Mother guilty of neglect for starving baby to death
Infant boy fed diluted formula suffered more than starving children in Africa, judge says
The suffering of a baby who died because of his mother's neglect was "worse than the starving children in Africa", a court heard yesterday.
The judge made the damning observation after convicting So Suk-yee, 32, who had pleaded not guilty to ill treating the child she gave birth to on February 8 last year.
The baby weighed 2.85 kilograms at birth but, the District Court heard, had gained only 160 grams by the time he died three months later. The baby was taken to Princess Margaret Hospital in Kwai Chung on May 5 last year. He died 90 minutes later.
At death he weighed half what a normal baby of that age should weigh. The infant did not have a birth certificate and was not named in court.
He had lost nearly all his body fat by the time he died.
"I find the photographs of the deceased shocking," Deputy District Judge Pang Chung-ping said as he delivered the verdict.
"The thinness of the deceased is worse than the starving children in Africa and the Third World," he said.
The judge said the baby could not have developed such an appearance "in a day", but only gradually over time.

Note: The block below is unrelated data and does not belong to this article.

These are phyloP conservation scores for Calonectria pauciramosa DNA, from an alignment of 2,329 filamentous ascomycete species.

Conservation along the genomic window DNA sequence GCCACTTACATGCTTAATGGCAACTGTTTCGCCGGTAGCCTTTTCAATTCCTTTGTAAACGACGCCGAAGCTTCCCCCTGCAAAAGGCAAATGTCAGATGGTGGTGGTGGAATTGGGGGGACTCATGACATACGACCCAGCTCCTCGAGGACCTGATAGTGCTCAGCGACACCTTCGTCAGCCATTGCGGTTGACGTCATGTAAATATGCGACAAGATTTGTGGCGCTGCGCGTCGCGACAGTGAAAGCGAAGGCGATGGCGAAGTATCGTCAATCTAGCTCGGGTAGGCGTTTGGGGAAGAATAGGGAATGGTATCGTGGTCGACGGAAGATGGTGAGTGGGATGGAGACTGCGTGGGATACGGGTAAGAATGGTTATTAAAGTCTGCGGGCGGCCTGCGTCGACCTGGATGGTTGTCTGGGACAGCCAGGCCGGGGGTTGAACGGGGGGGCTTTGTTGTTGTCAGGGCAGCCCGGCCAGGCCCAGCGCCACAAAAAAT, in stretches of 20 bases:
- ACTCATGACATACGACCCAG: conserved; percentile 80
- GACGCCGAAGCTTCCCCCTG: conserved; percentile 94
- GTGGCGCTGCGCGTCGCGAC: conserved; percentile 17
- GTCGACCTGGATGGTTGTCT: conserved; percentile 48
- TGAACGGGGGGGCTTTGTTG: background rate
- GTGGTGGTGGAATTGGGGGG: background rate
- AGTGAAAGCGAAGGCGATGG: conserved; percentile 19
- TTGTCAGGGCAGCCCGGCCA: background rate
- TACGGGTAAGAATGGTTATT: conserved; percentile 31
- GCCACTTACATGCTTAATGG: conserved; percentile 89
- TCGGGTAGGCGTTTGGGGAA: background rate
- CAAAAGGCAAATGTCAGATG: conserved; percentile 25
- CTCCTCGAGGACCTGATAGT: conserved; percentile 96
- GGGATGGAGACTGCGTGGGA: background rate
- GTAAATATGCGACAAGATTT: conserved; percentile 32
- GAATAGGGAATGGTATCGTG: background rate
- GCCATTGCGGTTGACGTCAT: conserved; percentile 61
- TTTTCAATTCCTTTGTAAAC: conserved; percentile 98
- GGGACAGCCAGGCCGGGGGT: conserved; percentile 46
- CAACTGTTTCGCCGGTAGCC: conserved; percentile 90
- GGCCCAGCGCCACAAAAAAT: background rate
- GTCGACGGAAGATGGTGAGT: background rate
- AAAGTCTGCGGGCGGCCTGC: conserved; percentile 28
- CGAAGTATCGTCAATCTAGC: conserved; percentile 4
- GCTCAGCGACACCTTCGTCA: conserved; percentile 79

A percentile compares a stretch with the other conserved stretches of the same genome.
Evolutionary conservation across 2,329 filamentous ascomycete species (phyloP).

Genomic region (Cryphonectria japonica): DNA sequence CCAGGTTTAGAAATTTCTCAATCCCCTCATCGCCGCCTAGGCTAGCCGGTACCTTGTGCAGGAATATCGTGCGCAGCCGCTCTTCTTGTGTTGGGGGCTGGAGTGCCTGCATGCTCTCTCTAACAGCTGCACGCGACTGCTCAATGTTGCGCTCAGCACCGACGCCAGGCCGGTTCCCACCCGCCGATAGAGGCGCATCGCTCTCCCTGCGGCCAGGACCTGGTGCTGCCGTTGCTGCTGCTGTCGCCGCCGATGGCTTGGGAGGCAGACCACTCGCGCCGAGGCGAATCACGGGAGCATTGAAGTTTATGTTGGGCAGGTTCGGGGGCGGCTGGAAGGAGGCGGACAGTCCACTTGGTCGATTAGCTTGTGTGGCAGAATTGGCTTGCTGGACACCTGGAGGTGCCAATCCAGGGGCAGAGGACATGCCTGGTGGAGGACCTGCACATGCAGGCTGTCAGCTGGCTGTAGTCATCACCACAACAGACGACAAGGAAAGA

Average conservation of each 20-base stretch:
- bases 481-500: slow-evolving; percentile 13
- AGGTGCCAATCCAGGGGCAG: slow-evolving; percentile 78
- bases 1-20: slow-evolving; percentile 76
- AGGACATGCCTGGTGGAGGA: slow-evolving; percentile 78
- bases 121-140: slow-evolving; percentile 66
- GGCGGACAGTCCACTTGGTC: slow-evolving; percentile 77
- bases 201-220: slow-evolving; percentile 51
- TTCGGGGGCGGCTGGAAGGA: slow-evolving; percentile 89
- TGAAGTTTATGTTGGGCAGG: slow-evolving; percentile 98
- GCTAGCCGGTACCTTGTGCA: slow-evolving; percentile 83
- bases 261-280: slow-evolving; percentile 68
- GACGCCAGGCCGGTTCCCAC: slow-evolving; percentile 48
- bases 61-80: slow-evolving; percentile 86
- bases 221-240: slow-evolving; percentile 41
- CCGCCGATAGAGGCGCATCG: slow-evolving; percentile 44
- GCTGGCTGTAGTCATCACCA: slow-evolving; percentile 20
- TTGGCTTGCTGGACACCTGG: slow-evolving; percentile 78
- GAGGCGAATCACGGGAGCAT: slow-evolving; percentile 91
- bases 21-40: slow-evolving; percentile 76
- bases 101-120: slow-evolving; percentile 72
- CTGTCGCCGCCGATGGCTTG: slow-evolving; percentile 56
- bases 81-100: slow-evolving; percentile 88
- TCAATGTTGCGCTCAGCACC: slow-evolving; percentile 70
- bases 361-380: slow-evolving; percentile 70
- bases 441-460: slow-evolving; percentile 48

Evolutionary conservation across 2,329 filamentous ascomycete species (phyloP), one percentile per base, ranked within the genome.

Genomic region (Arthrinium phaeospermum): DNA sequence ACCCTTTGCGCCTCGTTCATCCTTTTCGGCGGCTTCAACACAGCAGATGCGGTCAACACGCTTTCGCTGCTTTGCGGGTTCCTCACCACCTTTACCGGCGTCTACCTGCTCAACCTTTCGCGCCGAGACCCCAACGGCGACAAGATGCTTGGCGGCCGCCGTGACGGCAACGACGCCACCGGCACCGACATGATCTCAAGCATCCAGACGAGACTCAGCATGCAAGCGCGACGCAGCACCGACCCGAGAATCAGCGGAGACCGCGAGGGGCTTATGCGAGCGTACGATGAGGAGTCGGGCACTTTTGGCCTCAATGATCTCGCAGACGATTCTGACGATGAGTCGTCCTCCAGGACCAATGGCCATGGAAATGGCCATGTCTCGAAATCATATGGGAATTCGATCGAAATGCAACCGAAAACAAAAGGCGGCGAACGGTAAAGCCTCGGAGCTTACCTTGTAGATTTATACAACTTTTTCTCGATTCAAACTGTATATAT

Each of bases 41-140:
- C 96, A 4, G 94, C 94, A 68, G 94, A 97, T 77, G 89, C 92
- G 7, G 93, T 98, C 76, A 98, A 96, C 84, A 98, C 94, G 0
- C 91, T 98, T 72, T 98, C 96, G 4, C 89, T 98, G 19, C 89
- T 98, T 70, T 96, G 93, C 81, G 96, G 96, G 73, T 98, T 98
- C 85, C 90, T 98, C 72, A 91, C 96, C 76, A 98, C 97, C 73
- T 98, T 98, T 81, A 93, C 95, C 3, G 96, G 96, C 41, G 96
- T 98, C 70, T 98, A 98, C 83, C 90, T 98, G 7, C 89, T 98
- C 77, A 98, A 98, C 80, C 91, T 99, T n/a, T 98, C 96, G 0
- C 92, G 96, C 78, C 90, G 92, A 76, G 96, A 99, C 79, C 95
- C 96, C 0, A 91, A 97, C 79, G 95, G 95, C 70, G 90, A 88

This meant So should have realised much earlier that he was getting too little nutrition.
"I find that the defendant knowingly gave the deceased an insufficient amount of food over an extended period of time, leading to the deceased being malnourished for a long time," the judge said.
The defendant, who lives on welfare benefits, has two children, aged 10 and 12, with her former boyfriend, and a four-year-old daughter with her husband, from whom she has since separated.
Her fourth child, a boy aged two, and the victim were the children of her current boyfriend.
Two of the children are now living at a Po Leung Kuk children's home while two others are in the custody of relatives.
So was remanded in custody before sentencing on October 29.
A psychologist told the court So's intelligence was a little below average, but she was able to cope with daily life and was not mentally handicapped.
The judge noted So had cared for some of her other children, attained Form Three education and previously worked in a restaurant. She was able to follow instructions on the baby formula container and knew there were different ways to prepare different varieties of formula.
The only reasonable conclusion, he said, was So knew she was not giving the baby enough powder in the formula mix.
The Social Welfare Department is monitoring the trial to provide appropriate support for the surviving children.